Kong announced that it has closed a $43 million round of venture capital to extend the reach of its API automation service.
The San Francisco-based startup is riding the wave of microservices as companies rethink the way they develop applications for cloud-based computing. Kong says adoption of its platform accelerated in 2018 to reach more than 75 million downloads of its open source API platform and deals with 110 enterprise customers.
“We’re building the nervous system of the cloud,” said Kong CEO and cofounder Augusto Marietti. “Our platform makes it easier to move data in and out the cloud by connecting all of these applications.”
Cloud-based computing calls for breaking out separate features, or “microservices,” and placing them in containers that have all the necessary pieces for an application to run in one package. The development philosophy holds that breaking applications into smaller, self-contained units can significantly reduce costs and the time needed to write, deploy, and manage each one.
Ideally, this allows the application to be moved across different platforms and operating systems without having to be rewritten, and it has the added benefit of making the overall system more stable. IDC projects that 90 percent of all new applications will use microservices architecture by 2022.
It’s a dramatic shift, and Kong seems to be in the right place at the right time. Its Kong Service Control Platform connects various APIs and microservices across cloud-based computing environments and then uses machine learning and artificial intelligence to automate their management.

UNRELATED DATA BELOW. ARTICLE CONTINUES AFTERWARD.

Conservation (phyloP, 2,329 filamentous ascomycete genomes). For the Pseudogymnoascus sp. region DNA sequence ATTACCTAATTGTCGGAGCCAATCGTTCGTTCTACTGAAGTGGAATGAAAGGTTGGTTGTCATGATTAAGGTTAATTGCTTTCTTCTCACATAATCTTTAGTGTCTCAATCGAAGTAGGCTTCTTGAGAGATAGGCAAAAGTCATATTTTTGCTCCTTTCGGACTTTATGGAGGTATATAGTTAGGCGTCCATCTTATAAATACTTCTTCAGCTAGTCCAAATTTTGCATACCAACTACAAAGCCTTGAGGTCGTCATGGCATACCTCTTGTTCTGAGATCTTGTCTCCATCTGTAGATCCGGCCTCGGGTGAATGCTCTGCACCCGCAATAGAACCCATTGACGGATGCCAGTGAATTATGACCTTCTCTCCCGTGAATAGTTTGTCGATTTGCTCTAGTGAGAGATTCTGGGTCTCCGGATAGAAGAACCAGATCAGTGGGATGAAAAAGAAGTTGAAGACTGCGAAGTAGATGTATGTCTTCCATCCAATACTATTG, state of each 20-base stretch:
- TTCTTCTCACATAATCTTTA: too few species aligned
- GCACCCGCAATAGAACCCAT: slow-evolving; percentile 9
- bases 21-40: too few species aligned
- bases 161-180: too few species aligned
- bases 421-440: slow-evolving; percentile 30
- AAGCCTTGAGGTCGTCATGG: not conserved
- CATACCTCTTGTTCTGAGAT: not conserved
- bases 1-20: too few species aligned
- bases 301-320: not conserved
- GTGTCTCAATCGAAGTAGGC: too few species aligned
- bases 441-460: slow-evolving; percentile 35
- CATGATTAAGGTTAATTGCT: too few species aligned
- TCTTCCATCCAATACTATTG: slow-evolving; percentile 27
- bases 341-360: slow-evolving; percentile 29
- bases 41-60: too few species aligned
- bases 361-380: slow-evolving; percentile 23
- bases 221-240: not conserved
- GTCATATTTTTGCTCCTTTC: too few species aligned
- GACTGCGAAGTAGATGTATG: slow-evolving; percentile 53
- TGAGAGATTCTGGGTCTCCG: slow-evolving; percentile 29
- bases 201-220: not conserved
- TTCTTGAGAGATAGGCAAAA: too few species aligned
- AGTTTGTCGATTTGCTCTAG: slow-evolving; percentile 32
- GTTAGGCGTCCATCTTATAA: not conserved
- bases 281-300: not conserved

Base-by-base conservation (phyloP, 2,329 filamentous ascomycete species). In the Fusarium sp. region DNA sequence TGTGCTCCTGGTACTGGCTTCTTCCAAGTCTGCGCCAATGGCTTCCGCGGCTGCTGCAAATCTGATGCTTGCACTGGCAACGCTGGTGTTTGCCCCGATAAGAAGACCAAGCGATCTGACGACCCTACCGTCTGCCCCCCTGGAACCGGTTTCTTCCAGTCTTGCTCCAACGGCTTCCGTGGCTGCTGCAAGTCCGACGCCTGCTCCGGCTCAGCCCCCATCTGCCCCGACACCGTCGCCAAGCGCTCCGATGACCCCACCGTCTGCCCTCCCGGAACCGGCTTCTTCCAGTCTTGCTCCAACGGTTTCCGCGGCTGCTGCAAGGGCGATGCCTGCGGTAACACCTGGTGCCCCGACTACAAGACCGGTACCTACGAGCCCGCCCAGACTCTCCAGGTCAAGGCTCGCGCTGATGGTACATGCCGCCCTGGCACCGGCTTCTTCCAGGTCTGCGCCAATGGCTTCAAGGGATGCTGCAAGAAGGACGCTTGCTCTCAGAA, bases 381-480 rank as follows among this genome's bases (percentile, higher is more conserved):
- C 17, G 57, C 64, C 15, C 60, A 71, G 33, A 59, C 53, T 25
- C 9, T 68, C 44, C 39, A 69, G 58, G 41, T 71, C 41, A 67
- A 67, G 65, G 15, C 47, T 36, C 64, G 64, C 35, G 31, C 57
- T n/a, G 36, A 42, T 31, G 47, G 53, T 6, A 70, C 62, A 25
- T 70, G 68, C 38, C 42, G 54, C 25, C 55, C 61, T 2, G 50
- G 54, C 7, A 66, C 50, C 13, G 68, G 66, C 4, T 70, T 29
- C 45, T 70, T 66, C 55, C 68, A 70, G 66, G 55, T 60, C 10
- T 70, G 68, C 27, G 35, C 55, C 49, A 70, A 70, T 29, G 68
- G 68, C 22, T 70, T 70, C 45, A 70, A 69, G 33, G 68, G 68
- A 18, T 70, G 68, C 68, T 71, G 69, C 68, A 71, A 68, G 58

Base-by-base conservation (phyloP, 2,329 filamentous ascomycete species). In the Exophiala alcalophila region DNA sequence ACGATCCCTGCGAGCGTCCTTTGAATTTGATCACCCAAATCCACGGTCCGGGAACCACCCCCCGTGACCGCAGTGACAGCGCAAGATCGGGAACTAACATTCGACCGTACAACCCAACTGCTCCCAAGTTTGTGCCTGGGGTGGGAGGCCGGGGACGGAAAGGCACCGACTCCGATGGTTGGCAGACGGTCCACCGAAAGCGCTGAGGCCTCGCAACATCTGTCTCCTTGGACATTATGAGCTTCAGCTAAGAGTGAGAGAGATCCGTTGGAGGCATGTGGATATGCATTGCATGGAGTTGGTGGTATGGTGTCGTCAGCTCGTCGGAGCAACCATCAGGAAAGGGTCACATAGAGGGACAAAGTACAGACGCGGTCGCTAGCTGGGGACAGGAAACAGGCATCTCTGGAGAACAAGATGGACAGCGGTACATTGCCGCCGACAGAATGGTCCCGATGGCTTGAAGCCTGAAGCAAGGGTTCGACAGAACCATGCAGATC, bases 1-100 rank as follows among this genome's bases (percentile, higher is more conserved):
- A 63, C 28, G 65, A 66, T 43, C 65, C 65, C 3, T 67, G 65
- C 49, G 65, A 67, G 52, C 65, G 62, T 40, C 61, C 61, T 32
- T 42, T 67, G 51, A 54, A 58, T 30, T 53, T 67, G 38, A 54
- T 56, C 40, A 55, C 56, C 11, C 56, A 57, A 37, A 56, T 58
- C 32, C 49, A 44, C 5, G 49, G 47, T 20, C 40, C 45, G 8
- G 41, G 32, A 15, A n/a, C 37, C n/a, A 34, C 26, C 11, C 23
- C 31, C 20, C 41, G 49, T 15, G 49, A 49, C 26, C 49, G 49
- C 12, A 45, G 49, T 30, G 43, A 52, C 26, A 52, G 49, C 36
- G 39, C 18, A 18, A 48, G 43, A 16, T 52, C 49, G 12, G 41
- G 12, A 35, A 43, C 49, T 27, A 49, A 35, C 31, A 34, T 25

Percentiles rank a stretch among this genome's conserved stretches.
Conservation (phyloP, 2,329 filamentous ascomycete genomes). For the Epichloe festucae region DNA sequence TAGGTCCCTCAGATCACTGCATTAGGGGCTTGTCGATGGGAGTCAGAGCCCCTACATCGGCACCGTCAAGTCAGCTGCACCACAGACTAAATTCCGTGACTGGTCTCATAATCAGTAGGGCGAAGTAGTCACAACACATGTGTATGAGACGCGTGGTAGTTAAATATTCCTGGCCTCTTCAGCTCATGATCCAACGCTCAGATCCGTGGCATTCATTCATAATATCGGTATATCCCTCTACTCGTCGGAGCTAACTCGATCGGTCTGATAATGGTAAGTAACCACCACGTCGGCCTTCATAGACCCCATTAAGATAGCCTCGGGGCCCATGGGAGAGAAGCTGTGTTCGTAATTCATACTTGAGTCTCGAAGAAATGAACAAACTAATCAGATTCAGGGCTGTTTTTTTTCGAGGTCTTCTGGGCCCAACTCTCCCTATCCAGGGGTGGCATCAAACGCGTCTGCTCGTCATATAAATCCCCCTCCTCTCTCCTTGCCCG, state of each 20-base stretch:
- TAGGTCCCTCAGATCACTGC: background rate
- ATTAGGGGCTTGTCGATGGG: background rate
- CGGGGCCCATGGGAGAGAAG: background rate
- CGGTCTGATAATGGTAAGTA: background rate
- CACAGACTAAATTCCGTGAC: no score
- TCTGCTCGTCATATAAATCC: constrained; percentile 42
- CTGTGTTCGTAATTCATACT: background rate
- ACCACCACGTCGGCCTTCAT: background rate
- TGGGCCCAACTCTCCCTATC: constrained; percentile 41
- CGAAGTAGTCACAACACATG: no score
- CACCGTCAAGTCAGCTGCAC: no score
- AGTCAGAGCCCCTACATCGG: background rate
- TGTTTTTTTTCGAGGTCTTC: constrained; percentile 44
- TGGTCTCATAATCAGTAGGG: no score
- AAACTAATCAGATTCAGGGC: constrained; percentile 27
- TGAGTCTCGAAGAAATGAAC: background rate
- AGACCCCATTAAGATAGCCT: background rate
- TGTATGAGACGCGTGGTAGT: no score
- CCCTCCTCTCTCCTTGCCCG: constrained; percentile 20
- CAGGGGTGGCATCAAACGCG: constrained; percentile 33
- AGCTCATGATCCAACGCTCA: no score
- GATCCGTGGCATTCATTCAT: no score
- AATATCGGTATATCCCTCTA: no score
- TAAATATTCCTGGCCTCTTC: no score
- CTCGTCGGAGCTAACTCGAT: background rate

The company was actually born from another startup, Mashape, which was founded in 2009. Mashape created an API marketplace and then a few years ago developed the Kong product as part of its service. However, Marietti said Kong quickly took off, and the company sold off its API marketplace to focus on Kong, eventually changing its name.
The company raised $18 million in venture capital two years ago. This latest round was led by Index Ventures, with participation from previous investors Andreessen Horowitz and Charles Rivers Ventures, plus new investors GGV Capital and World Innovation Lab.
Kong will use the money to continue product development, as well as expanding its international marketing and sales in Asia and Europe.